Clinical Data – Juxtaposition Indicators

At the suggestion of correspondent Andy (thanks, Andy!), I have created an initial list of juxtaposition indicators together with an explanation of how such indicators work. I would welcome thoughts on this list, and suggestions for additions, changes or deletions. With that in mind, for the moment I have enabled comments on the new page.

The page can be accessed from the Clinical Data main page, or directly here.

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10 Responses

  1. PostMark says:

    Thank you, Dr Clue, for a typically courteous and considered reply. (I haven’t had one before but I have read others!) I am pleased I opted for ‘on a cycle’ with the clue I eventually published. [American hillbilly on a cycle ride (4) in case you were interested.]

    I think the page you suggest would be most interesting – and as helpful to tyro setters as all of your other pages.

    • Doctor Clue says:

      Your clue (assuming I have solved it correctly!) raises an interesting point – could the definition part be at either end of the clue, and is the clue therefore ambiguous? This is a potential issue with many homophone, reversal or ‘cyclic shift’ clues where the indicator sits between the definition and the word to be ‘treated’. I see (even from Azed) a lot of what I call ‘missing comma’ wordplays: take the clue ‘Crack running round pots (4)’. I see this as a clue to PANS, with the word SNAP ‘running around’; were ‘Crack’ the intended definition, there should in my opinion be a comma between ’round’ and ‘pots’. I’m hoping that the expected answer to your clue is the U-word – if not, it offers rather more ambiguity than I would ideally like.

  2. PostMark says:

    Hi Dr Clue

    It’s timely that there is discussion on the juxtaposition page: I visited to see if you, by chance, covered the ‘cycling’ instruction in this section. And you don’t. Though it feels like the most appropriate section, given the others. I am curious as to what alternatives are accepted for the indicator ‘cycling’, other than versions of ‘nose to tail’ or ‘back to front’? Would ‘on a bicycle/cycle’ work as an instruction? It is a synonym of ‘cycling’ so, in theory, should work but might it be considered unfair?

    I’d be interested in your views.


    • Doctor Clue says:

      Hi PostMark, and thanks for your comment, prompted by which I shall look to add a list of what might be termed ‘specific rearrangement indicators’, which indicate neither reversal nor random reordering.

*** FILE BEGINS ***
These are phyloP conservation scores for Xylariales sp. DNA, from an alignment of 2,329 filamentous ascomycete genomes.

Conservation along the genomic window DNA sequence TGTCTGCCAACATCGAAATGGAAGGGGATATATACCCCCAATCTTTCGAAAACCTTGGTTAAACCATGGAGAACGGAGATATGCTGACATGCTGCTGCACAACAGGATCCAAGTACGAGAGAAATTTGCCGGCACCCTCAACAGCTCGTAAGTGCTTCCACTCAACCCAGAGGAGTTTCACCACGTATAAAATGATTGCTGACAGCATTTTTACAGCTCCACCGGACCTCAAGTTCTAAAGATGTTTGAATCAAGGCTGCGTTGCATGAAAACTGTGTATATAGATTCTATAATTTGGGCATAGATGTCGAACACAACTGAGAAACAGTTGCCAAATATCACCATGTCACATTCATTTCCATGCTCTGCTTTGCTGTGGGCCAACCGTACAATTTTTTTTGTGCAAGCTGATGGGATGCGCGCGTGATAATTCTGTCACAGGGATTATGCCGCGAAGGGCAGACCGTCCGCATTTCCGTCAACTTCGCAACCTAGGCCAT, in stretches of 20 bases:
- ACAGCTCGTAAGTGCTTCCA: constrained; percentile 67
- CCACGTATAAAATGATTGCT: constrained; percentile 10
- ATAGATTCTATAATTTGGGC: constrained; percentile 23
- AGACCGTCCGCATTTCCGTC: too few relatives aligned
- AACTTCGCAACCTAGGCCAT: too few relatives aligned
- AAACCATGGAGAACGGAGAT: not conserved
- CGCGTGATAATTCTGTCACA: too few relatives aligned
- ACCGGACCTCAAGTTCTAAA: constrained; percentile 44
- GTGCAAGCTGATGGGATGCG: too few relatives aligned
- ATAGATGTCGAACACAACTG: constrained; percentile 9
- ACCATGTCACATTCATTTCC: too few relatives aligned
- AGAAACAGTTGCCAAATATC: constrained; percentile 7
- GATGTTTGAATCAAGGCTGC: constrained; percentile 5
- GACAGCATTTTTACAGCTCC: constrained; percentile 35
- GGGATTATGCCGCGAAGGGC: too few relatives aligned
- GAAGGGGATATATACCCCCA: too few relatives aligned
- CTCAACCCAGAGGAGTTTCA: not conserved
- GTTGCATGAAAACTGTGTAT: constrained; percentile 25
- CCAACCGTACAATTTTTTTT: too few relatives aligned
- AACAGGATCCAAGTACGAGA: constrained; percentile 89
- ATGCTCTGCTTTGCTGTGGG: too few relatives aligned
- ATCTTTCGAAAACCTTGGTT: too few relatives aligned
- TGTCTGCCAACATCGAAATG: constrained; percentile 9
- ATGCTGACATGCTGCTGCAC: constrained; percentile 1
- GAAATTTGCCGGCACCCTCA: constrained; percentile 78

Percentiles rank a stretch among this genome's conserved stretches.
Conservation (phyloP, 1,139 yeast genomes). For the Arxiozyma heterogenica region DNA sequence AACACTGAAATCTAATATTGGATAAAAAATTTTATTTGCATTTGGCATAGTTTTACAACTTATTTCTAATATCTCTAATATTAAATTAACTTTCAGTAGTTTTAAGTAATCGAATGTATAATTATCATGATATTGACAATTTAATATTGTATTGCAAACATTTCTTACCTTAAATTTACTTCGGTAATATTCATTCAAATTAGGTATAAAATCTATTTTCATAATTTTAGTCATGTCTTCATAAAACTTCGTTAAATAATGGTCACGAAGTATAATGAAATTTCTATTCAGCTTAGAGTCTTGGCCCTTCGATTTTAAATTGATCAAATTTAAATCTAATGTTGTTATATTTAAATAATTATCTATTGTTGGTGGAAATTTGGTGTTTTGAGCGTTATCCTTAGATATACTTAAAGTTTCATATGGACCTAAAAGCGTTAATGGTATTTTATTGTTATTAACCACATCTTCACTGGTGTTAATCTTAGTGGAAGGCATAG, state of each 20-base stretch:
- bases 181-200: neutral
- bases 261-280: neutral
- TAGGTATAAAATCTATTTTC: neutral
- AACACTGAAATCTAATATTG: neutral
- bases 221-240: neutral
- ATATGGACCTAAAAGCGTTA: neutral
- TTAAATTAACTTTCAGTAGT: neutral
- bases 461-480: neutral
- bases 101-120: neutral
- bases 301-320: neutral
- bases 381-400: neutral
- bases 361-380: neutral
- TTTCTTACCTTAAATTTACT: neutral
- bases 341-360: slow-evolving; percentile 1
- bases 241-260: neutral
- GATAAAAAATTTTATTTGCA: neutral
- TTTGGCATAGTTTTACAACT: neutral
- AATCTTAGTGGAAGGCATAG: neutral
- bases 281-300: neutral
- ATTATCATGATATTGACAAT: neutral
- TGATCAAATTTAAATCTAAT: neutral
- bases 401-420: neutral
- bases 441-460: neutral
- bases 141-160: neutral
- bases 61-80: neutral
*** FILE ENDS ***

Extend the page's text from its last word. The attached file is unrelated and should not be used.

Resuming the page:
‘Cycling’ is perhaps unique in that it can I think legitimately indicate any rearrangement where the cyclic sequence is maintained, eg ‘cycling star’ could be TARS, ARST or RSTA.

      A synonym of an accepted indicator is only valid if it is synonymous in terms of the specific sense required – ‘involved’ and ‘concerned’, for instance, share a meaning when it comes to being bound up with something, but while ‘involved’ is fine as an anagram indicator (= tangled, jumbled) ‘concerned’ is definitely not, since it doesn’t share that meaning. I would consider ‘on a bicycle’ grossly unfair, while ‘on a cycle’ is much preferable and perhaps even inhabits the fringes of acceptability (I can just about imagine a sequence of letters ‘going on a cycle’).

      ‘Back to front’, ‘first to last’ etc are normally used to indicate only the first or last letter being moved, although with something like ‘back to front’ one could argue that a bigger chunk might reasonably be moved from one end to the other.

      Incidentally, an interesting one is ‘preposterous’ – I have seen this used as a reversal indicator (Chambers gives one meaning as ‘literally inverted’) but it is derived from the Latin praeposterus, meaning ‘with the hinder part foremost’, so arguably it could be used with exactly the same effect as ‘cycling’. Note that these senses of the word are invariably shown as ‘rare’, and could therefore only be drawn upon in barred crosswords.